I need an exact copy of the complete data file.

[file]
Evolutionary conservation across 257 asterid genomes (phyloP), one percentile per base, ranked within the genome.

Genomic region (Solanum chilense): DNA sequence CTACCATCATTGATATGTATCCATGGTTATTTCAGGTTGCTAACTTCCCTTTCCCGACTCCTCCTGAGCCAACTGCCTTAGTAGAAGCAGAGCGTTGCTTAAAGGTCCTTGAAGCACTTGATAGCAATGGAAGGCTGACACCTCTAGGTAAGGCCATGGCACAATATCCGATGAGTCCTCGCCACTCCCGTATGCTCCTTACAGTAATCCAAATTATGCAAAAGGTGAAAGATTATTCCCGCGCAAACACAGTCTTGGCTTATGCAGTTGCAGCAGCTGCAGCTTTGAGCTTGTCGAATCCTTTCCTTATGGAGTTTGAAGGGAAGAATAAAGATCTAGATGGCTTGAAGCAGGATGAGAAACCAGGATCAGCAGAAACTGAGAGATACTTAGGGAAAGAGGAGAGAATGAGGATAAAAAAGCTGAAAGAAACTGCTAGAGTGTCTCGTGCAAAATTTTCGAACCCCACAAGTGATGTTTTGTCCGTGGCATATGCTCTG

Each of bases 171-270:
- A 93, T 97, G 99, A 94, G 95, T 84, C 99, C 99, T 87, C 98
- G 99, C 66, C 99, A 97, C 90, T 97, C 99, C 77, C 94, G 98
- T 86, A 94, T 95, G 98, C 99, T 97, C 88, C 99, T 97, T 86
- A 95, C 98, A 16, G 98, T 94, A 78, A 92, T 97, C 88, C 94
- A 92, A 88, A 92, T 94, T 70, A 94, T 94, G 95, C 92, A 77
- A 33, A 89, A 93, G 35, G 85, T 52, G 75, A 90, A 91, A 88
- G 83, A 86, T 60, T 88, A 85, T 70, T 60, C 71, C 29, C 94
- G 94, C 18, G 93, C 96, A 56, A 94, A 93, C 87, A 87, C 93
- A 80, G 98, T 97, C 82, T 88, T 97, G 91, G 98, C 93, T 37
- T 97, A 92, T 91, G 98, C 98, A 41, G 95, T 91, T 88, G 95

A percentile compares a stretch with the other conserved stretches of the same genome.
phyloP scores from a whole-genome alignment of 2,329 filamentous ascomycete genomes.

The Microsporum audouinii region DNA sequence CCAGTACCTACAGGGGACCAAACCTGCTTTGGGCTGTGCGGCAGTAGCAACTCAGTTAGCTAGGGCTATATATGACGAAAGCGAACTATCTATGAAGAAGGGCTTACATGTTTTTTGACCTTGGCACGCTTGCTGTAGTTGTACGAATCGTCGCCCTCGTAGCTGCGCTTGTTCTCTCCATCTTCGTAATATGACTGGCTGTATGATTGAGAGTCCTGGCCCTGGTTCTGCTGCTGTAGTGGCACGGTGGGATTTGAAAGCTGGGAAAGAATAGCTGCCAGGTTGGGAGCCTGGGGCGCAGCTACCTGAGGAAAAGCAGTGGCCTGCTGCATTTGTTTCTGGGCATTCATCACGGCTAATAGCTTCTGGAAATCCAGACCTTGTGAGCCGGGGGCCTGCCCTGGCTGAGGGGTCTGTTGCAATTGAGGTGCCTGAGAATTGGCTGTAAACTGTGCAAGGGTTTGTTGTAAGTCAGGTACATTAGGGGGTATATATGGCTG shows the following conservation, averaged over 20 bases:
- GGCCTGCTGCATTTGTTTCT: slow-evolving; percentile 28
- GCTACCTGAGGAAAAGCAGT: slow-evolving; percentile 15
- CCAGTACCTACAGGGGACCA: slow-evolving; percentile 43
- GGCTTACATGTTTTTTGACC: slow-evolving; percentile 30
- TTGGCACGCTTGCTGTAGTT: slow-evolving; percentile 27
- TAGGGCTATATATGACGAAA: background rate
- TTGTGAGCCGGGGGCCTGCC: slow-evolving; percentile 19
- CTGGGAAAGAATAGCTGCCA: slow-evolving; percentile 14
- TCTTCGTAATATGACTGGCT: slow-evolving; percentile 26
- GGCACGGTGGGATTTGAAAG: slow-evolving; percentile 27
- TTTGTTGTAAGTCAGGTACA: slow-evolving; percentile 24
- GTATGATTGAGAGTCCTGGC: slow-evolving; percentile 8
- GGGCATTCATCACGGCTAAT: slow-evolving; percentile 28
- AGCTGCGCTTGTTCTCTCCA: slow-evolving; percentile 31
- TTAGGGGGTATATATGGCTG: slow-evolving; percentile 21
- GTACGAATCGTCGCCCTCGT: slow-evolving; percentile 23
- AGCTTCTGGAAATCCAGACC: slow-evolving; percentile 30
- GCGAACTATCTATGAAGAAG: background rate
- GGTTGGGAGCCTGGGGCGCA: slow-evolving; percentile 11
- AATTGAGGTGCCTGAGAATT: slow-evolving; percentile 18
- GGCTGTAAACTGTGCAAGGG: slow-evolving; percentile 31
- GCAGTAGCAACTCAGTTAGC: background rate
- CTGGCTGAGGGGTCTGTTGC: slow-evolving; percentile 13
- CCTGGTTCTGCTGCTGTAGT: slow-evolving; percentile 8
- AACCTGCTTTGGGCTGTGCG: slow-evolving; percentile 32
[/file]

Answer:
Evolutionary conservation across 257 asterid genomes (phyloP), one percentile per base, ranked within the genome.

Genomic region (Solanum chilense): DNA sequence CTACCATCATTGATATGTATCCATGGTTATTTCAGGTTGCTAACTTCCCTTTCCCGACTCCTCCTGAGCCAACTGCCTTAGTAGAAGCAGAGCGTTGCTTAAAGGTCCTTGAAGCACTTGATAGCAATGGAAGGCTGACACCTCTAGGTAAGGCCATGGCACAATATCCGATGAGTCCTCGCCACTCCCGTATGCTCCTTACAGTAATCCAAATTATGCAAAAGGTGAAAGATTATTCCCGCGCAAACACAGTCTTGGCTTATGCAGTTGCAGCAGCTGCAGCTTTGAGCTTGTCGAATCCTTTCCTTATGGAGTTTGAAGGGAAGAATAAAGATCTAGATGGCTTGAAGCAGGATGAGAAACCAGGATCAGCAGAAACTGAGAGATACTTAGGGAAAGAGGAGAGAATGAGGATAAAAAAGCTGAAAGAAACTGCTAGAGTGTCTCGTGCAAAATTTTCGAACCCCACAAGTGATGTTTTGTCCGTGGCATATGCTCTG

Each of bases 171-270:
- A 93, T 97, G 99, A 94, G 95, T 84, C 99, C 99, T 87, C 98
- G 99, C 66, C 99, A 97, C 90, T 97, C 99, C 77, C 94, G 98
- T 86, A 94, T 95, G 98, C 99, T 97, C 88, C 99, T 97, T 86
- A 95, C 98, A 16, G 98, T 94, A 78, A 92, T 97, C 88, C 94
- A 92, A 88, A 92, T 94, T 70, A 94, T 94, G 95, C 92, A 77
- A 33, A 89, A 93, G 35, G 85, T 52, G 75, A 90, A 91, A 88
- G 83, A 86, T 60, T 88, A 85, T 70, T 60, C 71, C 29, C 94
- G 94, C 18, G 93, C 96, A 56, A 94, A 93, C 87, A 87, C 93
- A 80, G 98, T 97, C 82, T 88, T 97, G 91, G 98, C 93, T 37
- T 97, A 92, T 91, G 98, C 98, A 41, G 95, T 91, T 88, G 95

A percentile compares a stretch with the other conserved stretches of the same genome.
phyloP scores from a whole-genome alignment of 2,329 filamentous ascomycete genomes.

The Microsporum audouinii region DNA sequence CCAGTACCTACAGGGGACCAAACCTGCTTTGGGCTGTGCGGCAGTAGCAACTCAGTTAGCTAGGGCTATATATGACGAAAGCGAACTATCTATGAAGAAGGGCTTACATGTTTTTTGACCTTGGCACGCTTGCTGTAGTTGTACGAATCGTCGCCCTCGTAGCTGCGCTTGTTCTCTCCATCTTCGTAATATGACTGGCTGTATGATTGAGAGTCCTGGCCCTGGTTCTGCTGCTGTAGTGGCACGGTGGGATTTGAAAGCTGGGAAAGAATAGCTGCCAGGTTGGGAGCCTGGGGCGCAGCTACCTGAGGAAAAGCAGTGGCCTGCTGCATTTGTTTCTGGGCATTCATCACGGCTAATAGCTTCTGGAAATCCAGACCTTGTGAGCCGGGGGCCTGCCCTGGCTGAGGGGTCTGTTGCAATTGAGGTGCCTGAGAATTGGCTGTAAACTGTGCAAGGGTTTGTTGTAAGTCAGGTACATTAGGGGGTATATATGGCTG shows the following conservation, averaged over 20 bases:
- GGCCTGCTGCATTTGTTTCT: slow-evolving; percentile 28
- GCTACCTGAGGAAAAGCAGT: slow-evolving; percentile 15
- CCAGTACCTACAGGGGACCA: slow-evolving; percentile 43
- GGCTTACATGTTTTTTGACC: slow-evolving; percentile 30
- TTGGCACGCTTGCTGTAGTT: slow-evolving; percentile 27
- TAGGGCTATATATGACGAAA: background rate
- TTGTGAGCCGGGGGCCTGCC: slow-evolving; percentile 19
- CTGGGAAAGAATAGCTGCCA: slow-evolving; percentile 14
- TCTTCGTAATATGACTGGCT: slow-evolving; percentile 26
- GGCACGGTGGGATTTGAAAG: slow-evolving; percentile 27
- TTTGTTGTAAGTCAGGTACA: slow-evolving; percentile 24
- GTATGATTGAGAGTCCTGGC: slow-evolving; percentile 8
- GGGCATTCATCACGGCTAAT: slow-evolving; percentile 28
- AGCTGCGCTTGTTCTCTCCA: slow-evolving; percentile 31
- TTAGGGGGTATATATGGCTG: slow-evolving; percentile 21
- GTACGAATCGTCGCCCTCGT: slow-evolving; percentile 23
- AGCTTCTGGAAATCCAGACC: slow-evolving; percentile 30
- GCGAACTATCTATGAAGAAG: background rate
- GGTTGGGAGCCTGGGGCGCA: slow-evolving; percentile 11
- AATTGAGGTGCCTGAGAATT: slow-evolving; percentile 18
- GGCTGTAAACTGTGCAAGGG: slow-evolving; percentile 31
- GCAGTAGCAACTCAGTTAGC: background rate
- CTGGCTGAGGGGTCTGTTGC: slow-evolving; percentile 13
- CCTGGTTCTGCTGCTGTAGT: slow-evolving; percentile 8
- AACCTGCTTTGGGCTGTGCG: slow-evolving; percentile 32